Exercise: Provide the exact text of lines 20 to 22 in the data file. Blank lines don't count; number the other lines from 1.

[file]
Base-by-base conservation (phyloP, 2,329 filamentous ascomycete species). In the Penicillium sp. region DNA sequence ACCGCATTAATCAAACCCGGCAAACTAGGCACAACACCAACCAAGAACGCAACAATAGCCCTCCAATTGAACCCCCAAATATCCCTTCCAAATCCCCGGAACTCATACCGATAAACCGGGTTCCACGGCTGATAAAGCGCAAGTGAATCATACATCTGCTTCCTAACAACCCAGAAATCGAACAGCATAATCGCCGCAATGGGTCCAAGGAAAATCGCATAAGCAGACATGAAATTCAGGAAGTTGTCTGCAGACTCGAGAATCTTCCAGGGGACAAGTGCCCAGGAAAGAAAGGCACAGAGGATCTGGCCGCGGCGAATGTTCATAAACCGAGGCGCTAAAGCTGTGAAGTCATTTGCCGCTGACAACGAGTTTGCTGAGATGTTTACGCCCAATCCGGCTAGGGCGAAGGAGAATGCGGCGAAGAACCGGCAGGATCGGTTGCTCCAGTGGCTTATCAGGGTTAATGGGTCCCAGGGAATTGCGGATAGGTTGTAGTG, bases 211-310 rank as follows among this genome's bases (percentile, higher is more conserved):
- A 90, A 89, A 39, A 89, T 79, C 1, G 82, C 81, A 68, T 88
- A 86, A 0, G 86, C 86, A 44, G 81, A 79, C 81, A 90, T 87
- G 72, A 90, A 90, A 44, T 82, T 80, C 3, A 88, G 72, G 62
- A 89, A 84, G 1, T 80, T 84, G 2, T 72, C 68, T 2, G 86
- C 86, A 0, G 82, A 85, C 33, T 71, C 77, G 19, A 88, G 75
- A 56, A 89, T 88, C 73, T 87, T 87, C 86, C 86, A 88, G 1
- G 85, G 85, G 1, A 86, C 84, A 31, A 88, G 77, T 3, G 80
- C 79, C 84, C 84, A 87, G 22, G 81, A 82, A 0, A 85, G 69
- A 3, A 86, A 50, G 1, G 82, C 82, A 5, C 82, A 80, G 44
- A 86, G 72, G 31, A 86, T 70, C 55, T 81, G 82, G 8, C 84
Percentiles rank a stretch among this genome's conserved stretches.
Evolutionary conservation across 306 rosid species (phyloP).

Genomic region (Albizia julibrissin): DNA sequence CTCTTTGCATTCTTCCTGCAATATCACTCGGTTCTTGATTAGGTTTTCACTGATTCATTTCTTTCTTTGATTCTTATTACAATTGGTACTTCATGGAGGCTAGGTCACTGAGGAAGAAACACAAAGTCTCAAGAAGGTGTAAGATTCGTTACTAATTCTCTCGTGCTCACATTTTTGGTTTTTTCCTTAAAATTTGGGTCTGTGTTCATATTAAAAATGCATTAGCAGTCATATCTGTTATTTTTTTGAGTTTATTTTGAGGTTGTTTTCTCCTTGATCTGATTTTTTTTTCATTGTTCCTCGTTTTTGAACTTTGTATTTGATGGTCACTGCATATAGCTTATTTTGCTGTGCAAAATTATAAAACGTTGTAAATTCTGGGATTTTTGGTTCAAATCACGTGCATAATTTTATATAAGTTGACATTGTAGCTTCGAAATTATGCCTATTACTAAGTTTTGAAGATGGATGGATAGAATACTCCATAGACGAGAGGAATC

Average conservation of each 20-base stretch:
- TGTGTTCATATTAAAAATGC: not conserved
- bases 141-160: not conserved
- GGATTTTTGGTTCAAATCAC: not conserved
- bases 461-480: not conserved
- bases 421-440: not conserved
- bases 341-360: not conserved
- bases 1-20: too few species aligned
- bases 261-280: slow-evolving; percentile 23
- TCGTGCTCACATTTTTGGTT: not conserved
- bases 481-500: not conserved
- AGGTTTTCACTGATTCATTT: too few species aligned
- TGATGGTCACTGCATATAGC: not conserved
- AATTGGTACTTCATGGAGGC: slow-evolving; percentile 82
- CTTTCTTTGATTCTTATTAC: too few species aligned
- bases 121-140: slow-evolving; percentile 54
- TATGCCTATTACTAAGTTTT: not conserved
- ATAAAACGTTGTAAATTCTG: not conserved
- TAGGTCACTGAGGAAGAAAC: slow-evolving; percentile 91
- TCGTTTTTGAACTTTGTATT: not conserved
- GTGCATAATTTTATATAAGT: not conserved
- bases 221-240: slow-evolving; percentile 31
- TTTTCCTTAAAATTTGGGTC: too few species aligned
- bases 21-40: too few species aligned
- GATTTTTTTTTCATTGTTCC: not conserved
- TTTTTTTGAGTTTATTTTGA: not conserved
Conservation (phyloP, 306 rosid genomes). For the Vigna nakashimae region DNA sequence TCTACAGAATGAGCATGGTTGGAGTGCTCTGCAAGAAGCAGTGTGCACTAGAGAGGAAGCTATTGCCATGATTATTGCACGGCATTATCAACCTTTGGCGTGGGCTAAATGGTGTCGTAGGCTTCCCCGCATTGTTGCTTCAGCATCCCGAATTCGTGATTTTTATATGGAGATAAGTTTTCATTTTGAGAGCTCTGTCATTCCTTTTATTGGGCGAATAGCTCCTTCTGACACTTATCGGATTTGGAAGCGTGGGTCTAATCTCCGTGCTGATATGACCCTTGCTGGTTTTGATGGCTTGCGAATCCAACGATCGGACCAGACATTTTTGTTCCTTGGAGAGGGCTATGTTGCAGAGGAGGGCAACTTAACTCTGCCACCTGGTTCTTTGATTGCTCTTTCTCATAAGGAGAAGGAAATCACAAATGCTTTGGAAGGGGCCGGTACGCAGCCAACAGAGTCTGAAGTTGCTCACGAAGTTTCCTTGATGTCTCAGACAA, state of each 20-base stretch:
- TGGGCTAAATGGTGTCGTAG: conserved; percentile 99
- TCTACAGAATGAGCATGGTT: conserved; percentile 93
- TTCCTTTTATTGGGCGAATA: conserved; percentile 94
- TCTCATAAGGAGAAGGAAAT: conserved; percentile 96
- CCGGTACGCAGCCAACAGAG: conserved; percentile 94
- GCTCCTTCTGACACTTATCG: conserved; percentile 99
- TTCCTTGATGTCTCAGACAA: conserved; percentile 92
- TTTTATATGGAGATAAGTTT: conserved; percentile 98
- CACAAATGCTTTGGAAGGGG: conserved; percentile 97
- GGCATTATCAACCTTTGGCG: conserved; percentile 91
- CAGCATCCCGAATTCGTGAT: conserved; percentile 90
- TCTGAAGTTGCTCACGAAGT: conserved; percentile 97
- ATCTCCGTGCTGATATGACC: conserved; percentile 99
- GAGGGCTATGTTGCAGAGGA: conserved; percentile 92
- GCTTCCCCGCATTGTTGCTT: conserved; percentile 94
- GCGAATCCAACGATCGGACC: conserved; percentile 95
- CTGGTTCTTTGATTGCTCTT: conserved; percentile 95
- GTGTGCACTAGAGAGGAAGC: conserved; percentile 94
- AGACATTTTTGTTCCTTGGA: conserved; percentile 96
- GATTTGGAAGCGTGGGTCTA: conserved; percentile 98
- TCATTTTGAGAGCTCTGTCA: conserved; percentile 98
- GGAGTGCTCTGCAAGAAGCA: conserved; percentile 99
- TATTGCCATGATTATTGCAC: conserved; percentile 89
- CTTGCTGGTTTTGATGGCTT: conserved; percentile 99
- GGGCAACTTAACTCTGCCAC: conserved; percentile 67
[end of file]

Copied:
- bases 421-440: not conserved
- bases 341-360: not conserved
- bases 1-20: too few species aligned